WASHINGTON (Reuters) - Freed from economic crisis and aligned with the party in power, new Federal Reserve Chairman Jerome Powell makes his first appearance before Congress on Tuesday in what is widely expected to mark a reset of sorts in relations between the central bank and elected lawmakers.
After a decade of arguably strained ties, dating to the Fed’s politically controversial crisis-era programs and including former chair Janet Yellen’s sometimes rocky appearances on Capitol Hill, Fed officials and observers say the bank under Powell may be able to set aside concerns, for example, that a Republican majority will tighten oversight of the Fed.
That, in turn, could leave breathing room for longer-term debates about how the Fed operates, and whether it should make nearer-term changes in its procedures, such as by holding press conferences after each of its eight annual policy meetings instead of just quarterly.
Several policymakers have argued the Fed is due for a broad rethink, for example, of its approach to inflation.
“I am very much looking forward to that,” St. Louis Fed President James Bullard said of the prospect that relations between the Fed and Congress may improve under Powell, a moderate Republican with longstanding ties in Washington.
“When it is not raining it is a good time to fix the roof.”
Powell’s appearance will be his first public outing since taking over from Yellen, allowing him to set a baseline for how he views the economy, recent market volatility, and the impact of the Trump administration’s fiscal policy changes.
The recent stock market selloff and an uptick in inflation concerns mean Powell’s first months in office may be consumed by debate on whether the Fed should lean against inflation with faster rate increases - and risk the ire of a White House aiming to boost growth - or stick to the gradual rate path championed by Yellen.
As yet, economic data has not been so robust as to suggest Fed officials will go beyond the three rate hikes they have indicated are likely this year, and indeed some have said higher inflation would be a good thing after years of below-target performance.
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While the benign economic environment helps, analysts and experts on Fed-Congress relations say that what may be more significant is whether a Republican-led Congress gives a Republican administration’s new Fed chair a honeymoon of sorts, free of the threat of stricter congressional oversight that dogged Yellen’s years.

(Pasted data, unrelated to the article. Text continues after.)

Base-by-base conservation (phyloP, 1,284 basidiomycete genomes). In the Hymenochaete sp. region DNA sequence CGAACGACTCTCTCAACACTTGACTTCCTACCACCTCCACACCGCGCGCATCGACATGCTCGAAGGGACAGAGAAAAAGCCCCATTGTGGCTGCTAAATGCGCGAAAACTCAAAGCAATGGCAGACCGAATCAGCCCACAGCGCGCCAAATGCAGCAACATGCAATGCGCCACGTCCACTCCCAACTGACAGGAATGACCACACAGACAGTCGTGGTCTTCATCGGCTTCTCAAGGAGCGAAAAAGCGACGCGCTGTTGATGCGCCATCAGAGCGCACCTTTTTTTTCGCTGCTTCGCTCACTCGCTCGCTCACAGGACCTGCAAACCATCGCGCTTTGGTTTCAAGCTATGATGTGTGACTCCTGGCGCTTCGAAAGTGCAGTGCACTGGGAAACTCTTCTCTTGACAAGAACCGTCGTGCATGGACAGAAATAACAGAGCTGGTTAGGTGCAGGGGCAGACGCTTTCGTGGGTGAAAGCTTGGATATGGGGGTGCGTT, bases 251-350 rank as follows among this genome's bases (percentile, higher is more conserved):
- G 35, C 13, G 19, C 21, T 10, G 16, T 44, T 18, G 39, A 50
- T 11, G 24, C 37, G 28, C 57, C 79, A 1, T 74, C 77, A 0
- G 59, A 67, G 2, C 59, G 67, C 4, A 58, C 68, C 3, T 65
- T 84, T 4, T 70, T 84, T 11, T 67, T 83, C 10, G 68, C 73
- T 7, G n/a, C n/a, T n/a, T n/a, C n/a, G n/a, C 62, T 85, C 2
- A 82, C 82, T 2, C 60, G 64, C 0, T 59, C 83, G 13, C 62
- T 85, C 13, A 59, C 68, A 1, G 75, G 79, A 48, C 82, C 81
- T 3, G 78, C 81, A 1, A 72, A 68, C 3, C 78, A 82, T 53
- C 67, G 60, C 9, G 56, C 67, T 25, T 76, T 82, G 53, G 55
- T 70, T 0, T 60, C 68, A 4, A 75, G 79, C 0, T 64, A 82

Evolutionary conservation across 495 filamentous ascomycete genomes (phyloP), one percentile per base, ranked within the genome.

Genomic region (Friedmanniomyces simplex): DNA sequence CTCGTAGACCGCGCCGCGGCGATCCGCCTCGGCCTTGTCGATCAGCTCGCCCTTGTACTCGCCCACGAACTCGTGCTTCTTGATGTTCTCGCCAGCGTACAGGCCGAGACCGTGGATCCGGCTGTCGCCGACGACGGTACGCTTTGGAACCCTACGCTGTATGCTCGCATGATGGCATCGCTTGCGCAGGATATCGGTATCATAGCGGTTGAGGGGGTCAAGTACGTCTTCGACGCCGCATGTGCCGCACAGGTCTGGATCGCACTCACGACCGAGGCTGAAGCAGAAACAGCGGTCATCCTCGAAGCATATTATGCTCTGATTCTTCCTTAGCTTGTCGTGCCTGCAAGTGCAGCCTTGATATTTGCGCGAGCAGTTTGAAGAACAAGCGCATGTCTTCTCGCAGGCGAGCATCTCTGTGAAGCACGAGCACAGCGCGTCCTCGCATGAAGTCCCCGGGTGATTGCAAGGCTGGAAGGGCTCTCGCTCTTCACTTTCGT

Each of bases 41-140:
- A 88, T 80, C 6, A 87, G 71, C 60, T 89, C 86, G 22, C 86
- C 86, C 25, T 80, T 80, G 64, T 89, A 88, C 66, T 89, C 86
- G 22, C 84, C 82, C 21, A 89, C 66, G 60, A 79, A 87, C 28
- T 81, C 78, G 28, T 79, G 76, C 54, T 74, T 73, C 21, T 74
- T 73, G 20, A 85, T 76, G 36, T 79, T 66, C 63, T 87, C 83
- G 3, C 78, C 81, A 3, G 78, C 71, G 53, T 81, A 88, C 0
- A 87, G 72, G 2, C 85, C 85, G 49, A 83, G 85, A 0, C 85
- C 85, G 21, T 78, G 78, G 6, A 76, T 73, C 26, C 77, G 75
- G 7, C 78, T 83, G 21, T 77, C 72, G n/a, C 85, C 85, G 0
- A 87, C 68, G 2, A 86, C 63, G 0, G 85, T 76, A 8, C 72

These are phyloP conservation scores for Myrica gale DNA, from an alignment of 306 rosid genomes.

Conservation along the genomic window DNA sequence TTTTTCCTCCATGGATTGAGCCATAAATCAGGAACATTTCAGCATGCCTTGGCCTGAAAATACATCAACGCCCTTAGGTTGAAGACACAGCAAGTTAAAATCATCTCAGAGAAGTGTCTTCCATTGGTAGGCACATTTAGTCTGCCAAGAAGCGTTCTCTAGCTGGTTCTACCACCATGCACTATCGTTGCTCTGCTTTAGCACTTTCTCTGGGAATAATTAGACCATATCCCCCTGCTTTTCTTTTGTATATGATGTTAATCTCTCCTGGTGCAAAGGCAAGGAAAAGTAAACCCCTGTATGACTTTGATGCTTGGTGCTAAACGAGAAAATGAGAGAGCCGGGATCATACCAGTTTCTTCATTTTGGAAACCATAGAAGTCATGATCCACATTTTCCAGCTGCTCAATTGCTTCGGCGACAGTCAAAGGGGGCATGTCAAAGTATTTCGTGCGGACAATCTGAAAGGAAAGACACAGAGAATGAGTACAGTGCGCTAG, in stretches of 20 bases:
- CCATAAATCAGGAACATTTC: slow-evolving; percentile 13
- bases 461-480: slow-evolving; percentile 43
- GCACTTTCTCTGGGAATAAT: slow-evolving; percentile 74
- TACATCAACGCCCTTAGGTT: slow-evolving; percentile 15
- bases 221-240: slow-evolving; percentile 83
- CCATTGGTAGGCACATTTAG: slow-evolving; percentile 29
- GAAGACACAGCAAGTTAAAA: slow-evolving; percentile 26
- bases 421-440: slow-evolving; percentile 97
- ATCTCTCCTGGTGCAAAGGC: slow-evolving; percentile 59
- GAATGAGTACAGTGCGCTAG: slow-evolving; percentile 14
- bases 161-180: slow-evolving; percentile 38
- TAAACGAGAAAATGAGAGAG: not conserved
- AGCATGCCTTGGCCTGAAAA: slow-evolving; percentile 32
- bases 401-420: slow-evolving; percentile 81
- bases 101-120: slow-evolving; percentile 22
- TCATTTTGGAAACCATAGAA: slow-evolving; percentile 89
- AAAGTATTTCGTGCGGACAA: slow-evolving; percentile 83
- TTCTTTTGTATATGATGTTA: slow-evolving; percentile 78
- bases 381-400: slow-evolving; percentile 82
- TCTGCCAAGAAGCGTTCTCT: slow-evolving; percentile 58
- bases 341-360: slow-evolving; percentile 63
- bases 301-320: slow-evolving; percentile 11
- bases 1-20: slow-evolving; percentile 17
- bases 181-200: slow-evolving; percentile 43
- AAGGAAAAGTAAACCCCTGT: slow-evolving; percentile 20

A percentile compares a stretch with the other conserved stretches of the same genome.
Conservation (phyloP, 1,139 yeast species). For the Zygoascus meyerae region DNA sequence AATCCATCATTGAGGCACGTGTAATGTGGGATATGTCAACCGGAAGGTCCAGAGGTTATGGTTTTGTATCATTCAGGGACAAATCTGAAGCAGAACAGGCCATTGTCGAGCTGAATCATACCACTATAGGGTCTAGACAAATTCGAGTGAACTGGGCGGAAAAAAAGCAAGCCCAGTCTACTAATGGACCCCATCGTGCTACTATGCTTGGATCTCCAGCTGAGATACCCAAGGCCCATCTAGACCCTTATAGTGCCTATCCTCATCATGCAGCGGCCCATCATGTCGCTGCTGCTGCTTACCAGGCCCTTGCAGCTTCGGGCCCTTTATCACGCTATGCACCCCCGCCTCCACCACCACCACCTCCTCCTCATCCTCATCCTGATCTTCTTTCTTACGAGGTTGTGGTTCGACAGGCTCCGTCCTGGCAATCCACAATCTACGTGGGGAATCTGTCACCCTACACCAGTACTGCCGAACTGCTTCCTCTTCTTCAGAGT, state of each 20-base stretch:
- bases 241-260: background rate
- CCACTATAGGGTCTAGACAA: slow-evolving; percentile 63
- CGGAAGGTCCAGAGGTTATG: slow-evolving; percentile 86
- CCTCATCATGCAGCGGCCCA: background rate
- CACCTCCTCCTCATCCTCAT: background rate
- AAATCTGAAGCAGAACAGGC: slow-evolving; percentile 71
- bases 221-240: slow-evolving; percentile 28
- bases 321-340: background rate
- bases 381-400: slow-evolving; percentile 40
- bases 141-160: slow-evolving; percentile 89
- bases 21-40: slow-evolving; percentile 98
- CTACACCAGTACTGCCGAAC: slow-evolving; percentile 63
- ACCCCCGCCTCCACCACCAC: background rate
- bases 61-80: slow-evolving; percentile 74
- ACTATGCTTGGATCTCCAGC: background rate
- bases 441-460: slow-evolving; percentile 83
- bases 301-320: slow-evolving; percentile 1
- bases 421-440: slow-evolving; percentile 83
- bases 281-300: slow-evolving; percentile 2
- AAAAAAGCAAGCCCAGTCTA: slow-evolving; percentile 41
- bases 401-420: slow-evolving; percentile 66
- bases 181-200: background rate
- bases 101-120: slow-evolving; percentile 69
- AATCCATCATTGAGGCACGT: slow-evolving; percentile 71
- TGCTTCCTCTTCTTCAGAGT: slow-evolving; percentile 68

Democrats may now become the aggressors, critical of the former investment banker’s ties to the financial industry and worried he may want to roll back regulations.
But overall “there are a number of things going for Powell that are going to reduce the temperature,” said Sarah Binder, a George Washington University political scientist and author of a recent book on congressional relations with the Fed.
Binder’s co-author Mark Spindel, founder of Washington-based investment firm Potomac River Capital, said the partisan flip from Yellen to Powell was “absolutely crucial.”
“He benefits because he is not Yellen,” Spindel said. And given the state of the economy, he has a luxury that Yellen did not and her predecessor Ben Bernanke “surely did not at all.”
Though Bernanke was appointed by a Republican president, he was reappointed by Democrat Barack Obama and faced a difficult second confirmation because of controversy over the crisis-fighting bondbuying and bailouts he approved.
Yellen over four years waged a steady fight against Republican proposals to assert stricter oversight of monetary policy, and was often discouraged by Republican leaders against considering certain reforms such as a higher inflation target or negative interest rates.
She also was criticized for not moving faster to shed Fed asset holdings accumulated during the crisis, and over narrower issues such as congressional demands for documents on legal matters.
To Powell’s advantage, many of those issues were cleared from the table before he took over. In addition, for now at least, the Fed’s tempered approach to raising rates is in line with what would give the new Republican tax plan the best chance for the benefits Republicans contend are in store.
A calmer mood between the Fed and Congress would also be “constructive” for markets, said Karim Basta, chief economist at Boca Raton, Florida-based III Capital Management.
Reporting by Howard Schneider in Washington and Jonathan Spicer in New York; Editing by Andrea Ricci